Annual General Report 2019-2020

INTRODUCTION

 

Throughout the 2019-2020 academic year, schools, students, and clubs alike faced unprecedented circumstances. Nonetheless QPID’s four branches-- Campus & Community; Internships; Marketing and; Finance & Sponsorships-- worked together to successfully run all of our events (COVID-19 permitting). A central goal for QPID this year was growth. In order to mark our growth as an organization, in addition to all of our regular programming, new internship locations and partner organizations were assessed and selected, the position of Marketing Director was created and filled, the Community Outreach Fall Event was introduced, and our executive team was expanded in order to accommodate these adjustments!

 

 

CAMPUS AND COMMUNITY

 

Portfolio: Community Outreach

 

The Community Outreach portofolio has historically been responsible for our annual 5 Days for Homelessness fundraising campaign. This year, QPID was able to expand our outreach within the community and implemented a new Fall Event which took place in November 2019. Our Executive team decided to plan this event in support of the 5 Days campaign. As such, the Community Outreach team worked very hard to create an evening where attendees learned about homelessness and food insecurity in Kingston. Taking place in the University’s well-known John Deutsch Centre (JDUC), all attendees enjoyed a bowl of vegan chili and listened to presentations by the Kingston Youth Shelter and Soul Foods. Additionally, non-perishable food donations were accepted for the Kingston Youth Shelter. It was a very successful, fun, educational, and delicious evening with a big turn out!

            Following the success of our Fall Event, QPID launched its annual 5 Days for Homelessness Campaign at the end of February. The 5 Days Campaign is an annual QPID-run initiative which seeks to financially support the Kingston Youth Shelter and raise awareness about youth homelessness in Kingston and Canada. With the help of over 30 volunteers, QPID raised $12,000 for the Kingston Youth Shelter! In the past, donations have been used to support the emergency shelter and transition home locations by contributing towards a renovated industrial kitchen, increasing bed numbers, library & study space, and annual food budget. This annual campaign demonstrates the importance of community development on a local scale, and reiterates QPID’s mandate to “approach development through engagement in critical thinking and informed action.”

 

Portfolio: Workshops

 

The Workshops team encourages students to think innovatively, creatively, and critically in order to expand their knowledge about development. Our workshops are all interactive in nature and their content is very diverse. We have workshops about sustainability, food insecurity, social media, agricultural practices, and more! This past year’s Workshops team mainly attended schools such as Kingston Collegiate and Vocational Institute, Frontenac Secondary School, and Bayridge Secondary School. These schools varied from grades and subjects taught in class. The students all participated in engaging discussions and activities held by the Workshops Committee. Over the school year, the Committee aimed to conduct approximately two workshops a month. The Workshops team was very successful in booking various sessions throughout the fall term. In the winter semester, however, there was a limited number of workshops executed due to a prolonged teacher strike and COVID-19 regulations. Nonetheless, students learned a lot about development and its intersections by engaging in development discourse at a young age, asking questions, and pondering solutions. Overall, the Workshops Portfolio enabled students in the Kingston area to become familiar with global development issues and the opportunities that exist to further study global development in their schooling.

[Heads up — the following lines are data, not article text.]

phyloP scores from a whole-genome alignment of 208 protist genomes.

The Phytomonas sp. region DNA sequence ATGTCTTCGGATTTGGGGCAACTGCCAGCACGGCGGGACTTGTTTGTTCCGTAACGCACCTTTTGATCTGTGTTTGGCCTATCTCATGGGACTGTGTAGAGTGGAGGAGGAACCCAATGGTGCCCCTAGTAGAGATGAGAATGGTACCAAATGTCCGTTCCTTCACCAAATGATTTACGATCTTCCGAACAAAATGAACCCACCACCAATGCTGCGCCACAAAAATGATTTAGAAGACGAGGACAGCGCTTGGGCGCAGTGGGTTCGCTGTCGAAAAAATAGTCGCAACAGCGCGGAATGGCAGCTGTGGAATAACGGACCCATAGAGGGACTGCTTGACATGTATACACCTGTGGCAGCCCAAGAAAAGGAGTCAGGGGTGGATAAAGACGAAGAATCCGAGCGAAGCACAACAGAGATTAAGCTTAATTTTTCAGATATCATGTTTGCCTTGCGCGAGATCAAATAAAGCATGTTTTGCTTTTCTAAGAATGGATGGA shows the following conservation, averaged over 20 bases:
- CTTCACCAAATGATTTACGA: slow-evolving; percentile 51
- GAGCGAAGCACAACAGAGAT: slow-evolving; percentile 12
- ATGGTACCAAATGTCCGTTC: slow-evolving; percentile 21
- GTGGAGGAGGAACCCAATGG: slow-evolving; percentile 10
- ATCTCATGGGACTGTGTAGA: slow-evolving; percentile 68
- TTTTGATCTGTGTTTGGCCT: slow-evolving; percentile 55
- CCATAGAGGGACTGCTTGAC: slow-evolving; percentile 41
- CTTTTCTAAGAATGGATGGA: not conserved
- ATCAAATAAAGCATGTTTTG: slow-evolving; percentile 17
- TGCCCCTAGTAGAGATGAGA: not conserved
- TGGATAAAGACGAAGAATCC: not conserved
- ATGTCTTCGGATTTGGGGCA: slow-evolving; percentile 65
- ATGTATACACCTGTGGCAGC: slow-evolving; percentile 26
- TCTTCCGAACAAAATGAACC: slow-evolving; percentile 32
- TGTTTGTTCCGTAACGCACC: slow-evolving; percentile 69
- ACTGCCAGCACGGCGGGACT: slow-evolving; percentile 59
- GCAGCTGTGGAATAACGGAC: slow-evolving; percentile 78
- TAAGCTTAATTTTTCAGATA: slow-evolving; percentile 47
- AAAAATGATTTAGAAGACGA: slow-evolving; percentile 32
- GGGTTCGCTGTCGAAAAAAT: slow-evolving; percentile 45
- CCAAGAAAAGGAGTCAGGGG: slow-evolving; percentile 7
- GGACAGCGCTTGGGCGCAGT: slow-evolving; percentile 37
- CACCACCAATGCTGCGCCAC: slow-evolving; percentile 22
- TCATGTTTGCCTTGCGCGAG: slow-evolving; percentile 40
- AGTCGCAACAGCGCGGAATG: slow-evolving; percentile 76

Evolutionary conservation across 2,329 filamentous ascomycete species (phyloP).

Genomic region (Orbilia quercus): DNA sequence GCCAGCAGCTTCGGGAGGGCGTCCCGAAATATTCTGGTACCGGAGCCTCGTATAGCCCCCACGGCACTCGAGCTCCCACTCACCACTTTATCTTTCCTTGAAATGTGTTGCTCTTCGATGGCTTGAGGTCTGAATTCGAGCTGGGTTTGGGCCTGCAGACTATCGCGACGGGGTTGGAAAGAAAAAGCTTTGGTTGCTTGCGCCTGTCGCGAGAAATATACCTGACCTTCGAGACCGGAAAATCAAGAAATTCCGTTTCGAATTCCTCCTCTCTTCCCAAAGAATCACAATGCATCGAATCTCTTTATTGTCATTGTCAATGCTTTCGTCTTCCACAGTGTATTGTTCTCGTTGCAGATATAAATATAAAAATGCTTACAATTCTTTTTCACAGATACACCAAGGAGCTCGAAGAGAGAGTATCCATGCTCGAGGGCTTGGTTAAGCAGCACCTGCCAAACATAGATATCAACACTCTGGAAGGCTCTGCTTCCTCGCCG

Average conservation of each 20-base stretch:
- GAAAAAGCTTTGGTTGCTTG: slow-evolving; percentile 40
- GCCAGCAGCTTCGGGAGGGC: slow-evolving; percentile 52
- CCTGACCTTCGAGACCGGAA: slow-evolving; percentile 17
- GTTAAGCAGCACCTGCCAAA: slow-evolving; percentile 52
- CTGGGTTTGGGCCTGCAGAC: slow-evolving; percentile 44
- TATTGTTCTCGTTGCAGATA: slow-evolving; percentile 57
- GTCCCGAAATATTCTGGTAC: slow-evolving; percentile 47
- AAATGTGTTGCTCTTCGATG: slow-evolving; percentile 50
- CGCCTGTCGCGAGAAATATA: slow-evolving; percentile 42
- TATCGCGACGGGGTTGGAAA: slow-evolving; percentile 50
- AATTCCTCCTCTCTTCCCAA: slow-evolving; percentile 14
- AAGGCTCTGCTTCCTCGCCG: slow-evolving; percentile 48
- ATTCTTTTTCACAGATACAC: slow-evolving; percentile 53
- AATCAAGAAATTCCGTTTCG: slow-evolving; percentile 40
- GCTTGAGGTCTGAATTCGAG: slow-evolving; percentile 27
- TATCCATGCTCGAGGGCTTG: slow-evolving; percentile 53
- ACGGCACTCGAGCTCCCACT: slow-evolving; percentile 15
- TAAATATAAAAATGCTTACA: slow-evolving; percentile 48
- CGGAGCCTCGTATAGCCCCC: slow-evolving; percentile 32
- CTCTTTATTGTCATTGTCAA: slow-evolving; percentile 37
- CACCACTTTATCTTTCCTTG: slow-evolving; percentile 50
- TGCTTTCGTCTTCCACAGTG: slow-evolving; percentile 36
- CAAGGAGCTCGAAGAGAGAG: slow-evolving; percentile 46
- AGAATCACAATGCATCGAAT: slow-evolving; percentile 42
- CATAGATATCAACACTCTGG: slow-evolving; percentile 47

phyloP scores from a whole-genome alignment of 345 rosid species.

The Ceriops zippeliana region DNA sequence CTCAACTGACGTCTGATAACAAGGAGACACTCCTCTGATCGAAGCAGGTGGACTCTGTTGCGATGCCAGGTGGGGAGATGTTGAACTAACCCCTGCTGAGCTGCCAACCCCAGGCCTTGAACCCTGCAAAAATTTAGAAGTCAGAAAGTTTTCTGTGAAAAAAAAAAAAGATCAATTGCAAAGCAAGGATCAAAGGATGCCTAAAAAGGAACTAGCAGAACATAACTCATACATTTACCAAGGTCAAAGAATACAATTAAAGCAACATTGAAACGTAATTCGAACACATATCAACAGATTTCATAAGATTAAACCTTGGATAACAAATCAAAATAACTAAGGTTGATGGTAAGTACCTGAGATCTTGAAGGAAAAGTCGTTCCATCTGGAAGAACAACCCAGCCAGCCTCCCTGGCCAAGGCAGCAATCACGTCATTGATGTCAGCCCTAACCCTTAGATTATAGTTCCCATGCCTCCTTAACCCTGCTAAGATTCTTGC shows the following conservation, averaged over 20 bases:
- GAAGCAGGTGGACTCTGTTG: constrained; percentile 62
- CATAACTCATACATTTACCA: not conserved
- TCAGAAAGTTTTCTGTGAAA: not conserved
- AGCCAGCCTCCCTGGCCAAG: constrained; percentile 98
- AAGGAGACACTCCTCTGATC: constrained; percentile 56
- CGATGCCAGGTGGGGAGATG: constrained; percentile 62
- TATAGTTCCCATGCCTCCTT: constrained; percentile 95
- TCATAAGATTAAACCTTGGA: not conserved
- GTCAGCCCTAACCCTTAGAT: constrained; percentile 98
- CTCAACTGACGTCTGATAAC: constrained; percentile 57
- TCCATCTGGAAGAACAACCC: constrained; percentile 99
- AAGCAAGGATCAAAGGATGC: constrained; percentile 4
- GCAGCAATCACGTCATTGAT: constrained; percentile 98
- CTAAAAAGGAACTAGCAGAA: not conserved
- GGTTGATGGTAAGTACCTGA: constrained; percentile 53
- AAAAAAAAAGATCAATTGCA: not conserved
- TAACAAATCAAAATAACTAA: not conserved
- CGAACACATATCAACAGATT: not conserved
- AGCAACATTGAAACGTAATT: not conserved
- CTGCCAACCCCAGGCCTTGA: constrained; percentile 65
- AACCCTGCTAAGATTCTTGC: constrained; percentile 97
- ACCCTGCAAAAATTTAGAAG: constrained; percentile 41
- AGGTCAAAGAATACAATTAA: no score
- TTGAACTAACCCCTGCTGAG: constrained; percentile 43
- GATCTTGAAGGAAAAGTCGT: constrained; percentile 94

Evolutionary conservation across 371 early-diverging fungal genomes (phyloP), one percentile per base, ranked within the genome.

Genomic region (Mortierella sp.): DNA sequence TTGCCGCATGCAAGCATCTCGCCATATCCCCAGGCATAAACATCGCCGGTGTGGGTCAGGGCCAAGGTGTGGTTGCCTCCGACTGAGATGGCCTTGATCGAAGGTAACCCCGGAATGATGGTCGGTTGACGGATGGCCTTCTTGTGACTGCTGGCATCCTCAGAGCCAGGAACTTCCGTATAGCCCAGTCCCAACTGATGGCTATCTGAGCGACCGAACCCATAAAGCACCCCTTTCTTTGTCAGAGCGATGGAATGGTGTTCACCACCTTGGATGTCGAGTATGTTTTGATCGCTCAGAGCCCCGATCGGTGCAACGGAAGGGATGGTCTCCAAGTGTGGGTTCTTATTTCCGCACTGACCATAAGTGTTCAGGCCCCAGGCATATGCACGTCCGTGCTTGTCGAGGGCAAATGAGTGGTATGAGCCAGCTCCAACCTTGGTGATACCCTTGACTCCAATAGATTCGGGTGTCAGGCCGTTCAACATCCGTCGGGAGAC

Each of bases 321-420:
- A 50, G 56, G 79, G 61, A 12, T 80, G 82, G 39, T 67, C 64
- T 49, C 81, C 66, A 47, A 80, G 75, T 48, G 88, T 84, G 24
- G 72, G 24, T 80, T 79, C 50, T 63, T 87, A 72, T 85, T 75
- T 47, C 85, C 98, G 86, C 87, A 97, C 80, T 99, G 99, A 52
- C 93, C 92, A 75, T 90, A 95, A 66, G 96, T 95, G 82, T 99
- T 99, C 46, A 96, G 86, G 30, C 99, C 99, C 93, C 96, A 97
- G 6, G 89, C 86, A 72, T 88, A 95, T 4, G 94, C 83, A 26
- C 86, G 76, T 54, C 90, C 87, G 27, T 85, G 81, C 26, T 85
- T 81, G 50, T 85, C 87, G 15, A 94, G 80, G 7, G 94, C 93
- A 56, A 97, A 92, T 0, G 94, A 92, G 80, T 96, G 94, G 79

Portfolio: Forum

 

Each year, QPID’s Forum team plans, organizes and hosts forums to discuss a variety of topics that are topical and pertinent to development. Forums are conducted in a multiplicity of ways, including speaker panels, presentations, documentary screenings, and many others. Our Forum team strives to evoke a development conscious from the Queen’s, and the broader Kingston, communities. Forums are open to all members of the public and are heavily marketed on social media in order to increase our audience size. This year, QPID hosted seven Forums, each with a large turnout!

 

Here is a brief summary of each of the forums held in 2019-2020:

 

  1. Forum 1: Federal Election Panel

  • Panel of 5 Queen’s students representing each political party in the 2019 Canadian Federal Election

    • Panelists:

      • Bruce Baker (Liberal Party)

      • Alex Cherry (People’s Party of Canada)

      • Maggie Williams (Green Party)

      • Aidan Scott (Conservative Party)

      • Alicia Eglin (New Democratic Party)

    • Moderator:

      • Tom Stanley (Queen’s Arts ’98 graduate, past AMS president, and produced the Rick Mercer Report)

  • Panellists each had a few minutes to discuss and debate various topics of student interest, including students debt, indigenous reconciliation, healthcare, foreign aid, and climate change

  • Audience questions were answered!